While Congress increasingly uncovers evidence of a massive coverup, the FBI is taking "the dog ate my homework" stance, insisting that it didn't intentionally delete the message, but rather that they simply got "lost." But can the agency actually prove this? Likely not, according to an insider who recently spoke with Fox News about the unfolding saga.
"The FBI must show now that the missing texts are not obstruction of congressional oversight or destruction of evidence," stated the source, who is being described by Fox News as a member of the congressional committee investigating the FBI's handling of the missing Hillary Clinton email archive.
Department of Justice (DOJ) Inspector General, Michael Horowitz, is also being questioned by many members of both the Senate and the House. Horowitz has also been involved in investigating the FBI's handling of the Clinton email scandal, and many want to know if he somehow has access to the missing text messages.
"Congressional investigators will also be asking: 'Does the FBI's explanation make sense?" asks the Washington Examiner's Byron York. "Is there evidence to support it? Were other Samsung phones not recorded as a result of technical problems between December 14, 2016 and May 17, 2017?"
At the current time, the FBI has refused to comment on these important details, which further smells of a coverup. And even if there were legitimate technical problems that resulted in the texts vanishing into thin air (which is highly unlikely), it remains of pertinent importance to determine whether or not they can be retrieved, and to take a closer look into what they say.
Meanwhile, an ongoing review into 50,000 new text messages between Strzok and Page that recently surfaced suggests that there was (or is) a sinister plot to take down the president. Representatives Trey Gowdy (R-SC) and John Ratcliffe (R-TX) both spoke with Fox News about what they discovered in these text messages – and it isn't pretty.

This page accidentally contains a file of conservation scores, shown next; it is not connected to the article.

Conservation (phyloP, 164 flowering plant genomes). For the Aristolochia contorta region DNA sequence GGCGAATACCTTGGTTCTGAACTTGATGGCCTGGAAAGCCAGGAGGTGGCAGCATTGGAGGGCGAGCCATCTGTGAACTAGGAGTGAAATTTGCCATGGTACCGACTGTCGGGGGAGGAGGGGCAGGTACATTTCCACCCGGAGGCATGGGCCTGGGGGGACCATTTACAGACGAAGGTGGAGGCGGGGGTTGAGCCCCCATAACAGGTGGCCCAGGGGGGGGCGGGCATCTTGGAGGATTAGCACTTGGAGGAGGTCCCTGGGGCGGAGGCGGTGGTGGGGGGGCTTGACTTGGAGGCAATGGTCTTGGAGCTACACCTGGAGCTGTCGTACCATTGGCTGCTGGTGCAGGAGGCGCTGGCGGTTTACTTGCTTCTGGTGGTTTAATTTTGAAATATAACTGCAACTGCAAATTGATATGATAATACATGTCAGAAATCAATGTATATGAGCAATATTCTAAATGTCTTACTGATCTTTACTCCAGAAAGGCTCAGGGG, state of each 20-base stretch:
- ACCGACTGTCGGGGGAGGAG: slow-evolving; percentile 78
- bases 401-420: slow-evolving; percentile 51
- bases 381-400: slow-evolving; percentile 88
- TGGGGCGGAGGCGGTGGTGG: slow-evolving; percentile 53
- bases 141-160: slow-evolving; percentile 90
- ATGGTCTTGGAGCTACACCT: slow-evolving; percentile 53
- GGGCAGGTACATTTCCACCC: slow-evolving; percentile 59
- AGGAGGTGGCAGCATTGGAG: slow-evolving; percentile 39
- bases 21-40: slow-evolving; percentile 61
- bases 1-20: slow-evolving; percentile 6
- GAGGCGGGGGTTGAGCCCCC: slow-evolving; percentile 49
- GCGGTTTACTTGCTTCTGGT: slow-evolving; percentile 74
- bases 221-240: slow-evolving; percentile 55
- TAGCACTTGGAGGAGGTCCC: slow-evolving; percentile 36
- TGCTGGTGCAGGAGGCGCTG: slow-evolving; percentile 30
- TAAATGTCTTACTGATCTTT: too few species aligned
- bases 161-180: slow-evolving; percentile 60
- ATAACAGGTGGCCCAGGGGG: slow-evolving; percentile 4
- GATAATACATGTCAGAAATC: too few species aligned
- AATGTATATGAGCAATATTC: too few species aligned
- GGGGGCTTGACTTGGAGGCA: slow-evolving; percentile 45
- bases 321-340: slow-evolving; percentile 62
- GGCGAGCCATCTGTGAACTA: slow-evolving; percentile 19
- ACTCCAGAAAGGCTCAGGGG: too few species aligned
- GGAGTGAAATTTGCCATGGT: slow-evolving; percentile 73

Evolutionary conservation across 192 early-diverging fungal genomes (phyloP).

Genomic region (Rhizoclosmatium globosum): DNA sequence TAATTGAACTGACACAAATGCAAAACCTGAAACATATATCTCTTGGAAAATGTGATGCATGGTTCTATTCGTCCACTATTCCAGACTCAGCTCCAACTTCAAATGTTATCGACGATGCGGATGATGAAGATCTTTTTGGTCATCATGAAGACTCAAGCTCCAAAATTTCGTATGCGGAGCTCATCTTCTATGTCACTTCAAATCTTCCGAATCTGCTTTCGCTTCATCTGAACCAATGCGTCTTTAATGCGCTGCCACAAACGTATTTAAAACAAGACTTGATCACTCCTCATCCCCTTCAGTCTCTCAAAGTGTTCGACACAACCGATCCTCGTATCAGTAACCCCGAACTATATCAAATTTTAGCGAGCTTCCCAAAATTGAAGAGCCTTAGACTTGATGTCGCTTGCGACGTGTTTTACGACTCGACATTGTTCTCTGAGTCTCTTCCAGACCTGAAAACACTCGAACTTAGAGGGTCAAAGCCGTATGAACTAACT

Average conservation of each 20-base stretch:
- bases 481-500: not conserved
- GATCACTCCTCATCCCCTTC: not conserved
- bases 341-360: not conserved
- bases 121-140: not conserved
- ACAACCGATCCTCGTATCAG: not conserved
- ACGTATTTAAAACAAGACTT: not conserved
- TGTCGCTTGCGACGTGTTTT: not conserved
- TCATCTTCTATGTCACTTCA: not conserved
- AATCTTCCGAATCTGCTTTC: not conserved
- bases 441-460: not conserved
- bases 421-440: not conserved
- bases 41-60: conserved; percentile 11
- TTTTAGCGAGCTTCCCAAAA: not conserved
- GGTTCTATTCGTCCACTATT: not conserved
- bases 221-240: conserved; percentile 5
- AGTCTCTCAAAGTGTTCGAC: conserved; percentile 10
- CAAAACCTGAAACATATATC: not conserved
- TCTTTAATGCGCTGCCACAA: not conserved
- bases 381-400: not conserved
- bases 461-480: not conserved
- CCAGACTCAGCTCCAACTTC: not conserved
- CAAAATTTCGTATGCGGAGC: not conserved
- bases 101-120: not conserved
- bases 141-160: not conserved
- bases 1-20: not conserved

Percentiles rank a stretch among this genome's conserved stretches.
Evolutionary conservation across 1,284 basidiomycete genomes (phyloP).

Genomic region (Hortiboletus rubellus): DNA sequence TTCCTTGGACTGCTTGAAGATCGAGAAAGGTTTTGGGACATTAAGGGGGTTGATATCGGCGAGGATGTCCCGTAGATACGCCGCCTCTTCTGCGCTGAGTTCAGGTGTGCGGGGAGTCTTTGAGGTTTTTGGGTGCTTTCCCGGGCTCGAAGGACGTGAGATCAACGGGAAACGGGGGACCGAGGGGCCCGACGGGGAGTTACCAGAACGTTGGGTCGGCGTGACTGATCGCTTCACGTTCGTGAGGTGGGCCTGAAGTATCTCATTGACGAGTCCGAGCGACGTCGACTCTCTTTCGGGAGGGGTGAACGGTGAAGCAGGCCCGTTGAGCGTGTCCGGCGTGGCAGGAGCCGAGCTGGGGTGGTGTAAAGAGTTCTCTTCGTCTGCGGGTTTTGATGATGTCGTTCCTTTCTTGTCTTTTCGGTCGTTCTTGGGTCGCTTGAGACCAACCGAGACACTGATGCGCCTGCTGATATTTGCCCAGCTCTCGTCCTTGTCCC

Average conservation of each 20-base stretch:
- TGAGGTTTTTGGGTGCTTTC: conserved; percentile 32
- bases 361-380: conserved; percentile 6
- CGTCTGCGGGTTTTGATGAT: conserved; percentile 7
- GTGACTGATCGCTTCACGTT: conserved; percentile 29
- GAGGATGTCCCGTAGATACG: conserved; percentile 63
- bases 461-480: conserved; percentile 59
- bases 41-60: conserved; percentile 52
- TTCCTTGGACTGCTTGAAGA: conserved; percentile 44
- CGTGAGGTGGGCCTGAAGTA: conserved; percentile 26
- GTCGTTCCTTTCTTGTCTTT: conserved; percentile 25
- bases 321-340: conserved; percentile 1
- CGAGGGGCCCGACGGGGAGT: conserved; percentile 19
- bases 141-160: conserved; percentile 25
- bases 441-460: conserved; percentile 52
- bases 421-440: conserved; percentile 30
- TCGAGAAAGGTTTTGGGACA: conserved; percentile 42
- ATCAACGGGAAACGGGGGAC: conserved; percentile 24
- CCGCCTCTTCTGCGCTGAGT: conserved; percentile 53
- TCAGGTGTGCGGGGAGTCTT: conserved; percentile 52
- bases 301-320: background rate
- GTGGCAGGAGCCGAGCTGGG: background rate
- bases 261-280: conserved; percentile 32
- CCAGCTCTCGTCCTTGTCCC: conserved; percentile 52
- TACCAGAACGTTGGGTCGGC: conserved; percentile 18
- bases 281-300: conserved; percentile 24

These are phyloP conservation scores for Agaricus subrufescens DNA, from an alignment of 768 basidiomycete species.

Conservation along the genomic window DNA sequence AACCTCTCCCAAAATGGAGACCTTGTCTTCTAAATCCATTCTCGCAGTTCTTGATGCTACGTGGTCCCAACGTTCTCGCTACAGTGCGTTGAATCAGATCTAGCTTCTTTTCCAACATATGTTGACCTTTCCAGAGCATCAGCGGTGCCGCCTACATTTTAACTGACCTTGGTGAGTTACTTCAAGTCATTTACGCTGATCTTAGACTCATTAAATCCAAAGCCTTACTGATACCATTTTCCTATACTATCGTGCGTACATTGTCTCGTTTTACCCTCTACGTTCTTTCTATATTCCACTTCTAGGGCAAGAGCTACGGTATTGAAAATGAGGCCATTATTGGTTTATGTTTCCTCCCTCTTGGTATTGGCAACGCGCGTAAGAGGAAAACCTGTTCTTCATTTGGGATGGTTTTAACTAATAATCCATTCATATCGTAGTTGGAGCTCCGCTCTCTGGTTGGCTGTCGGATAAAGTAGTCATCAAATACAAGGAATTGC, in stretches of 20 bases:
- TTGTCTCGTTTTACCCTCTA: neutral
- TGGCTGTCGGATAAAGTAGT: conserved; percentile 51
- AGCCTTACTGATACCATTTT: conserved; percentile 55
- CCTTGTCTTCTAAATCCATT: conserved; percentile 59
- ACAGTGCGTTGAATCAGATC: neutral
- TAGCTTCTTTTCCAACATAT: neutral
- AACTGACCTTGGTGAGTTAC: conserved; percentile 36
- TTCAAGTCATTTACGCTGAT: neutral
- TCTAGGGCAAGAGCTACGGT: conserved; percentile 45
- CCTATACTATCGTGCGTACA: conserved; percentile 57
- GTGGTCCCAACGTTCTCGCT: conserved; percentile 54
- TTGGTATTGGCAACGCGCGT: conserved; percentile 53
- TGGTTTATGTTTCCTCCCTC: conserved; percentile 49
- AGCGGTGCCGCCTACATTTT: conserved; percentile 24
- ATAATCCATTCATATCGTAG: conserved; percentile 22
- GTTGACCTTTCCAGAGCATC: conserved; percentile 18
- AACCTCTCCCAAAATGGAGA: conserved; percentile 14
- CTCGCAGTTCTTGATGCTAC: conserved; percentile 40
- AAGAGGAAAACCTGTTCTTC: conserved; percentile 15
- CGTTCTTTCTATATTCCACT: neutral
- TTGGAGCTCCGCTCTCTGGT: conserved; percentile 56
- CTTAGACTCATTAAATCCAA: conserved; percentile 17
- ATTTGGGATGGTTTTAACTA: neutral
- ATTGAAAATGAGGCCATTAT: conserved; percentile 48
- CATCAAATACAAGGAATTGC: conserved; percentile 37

In essence, there appears to be some sort of "secret society" operating within both the FBI and the DOJ that has one goal in mind: to take down President Trump. Rep. Ratcliffe stated publicly that there existed an obvious bias within these agencies, and that there was talk of an "insurance policy" in place to prevent Donald Trump from winning the election.
"What we learned today in the thousands of text messages that we've reviewed (is) that perhaps they may not have done that (checked their bias at the door)," Rep. Ratcliffe said. "We learned today from information that in the immediate aftermath of his election that there may have been a 'secret society' of folks within the Department of Justice and the FBI to include Page and Strzok to be working against him."
Attorney General Jeff Sessions has also since come forward to state that the DOJ will conduct a thorough investigation into why the other text messages are no longer available. He said in a statement that his agency will "use every technology available to determine whether the missing messages are recoverable from another source."
"If we are successful, we will update the congressional committees immediately," Sessions added, noting that the DOJ "will leave no stone unturned" in getting to the bottom of what could become one of the most eye-opening political bombshells in recent history.
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Sources for this article include: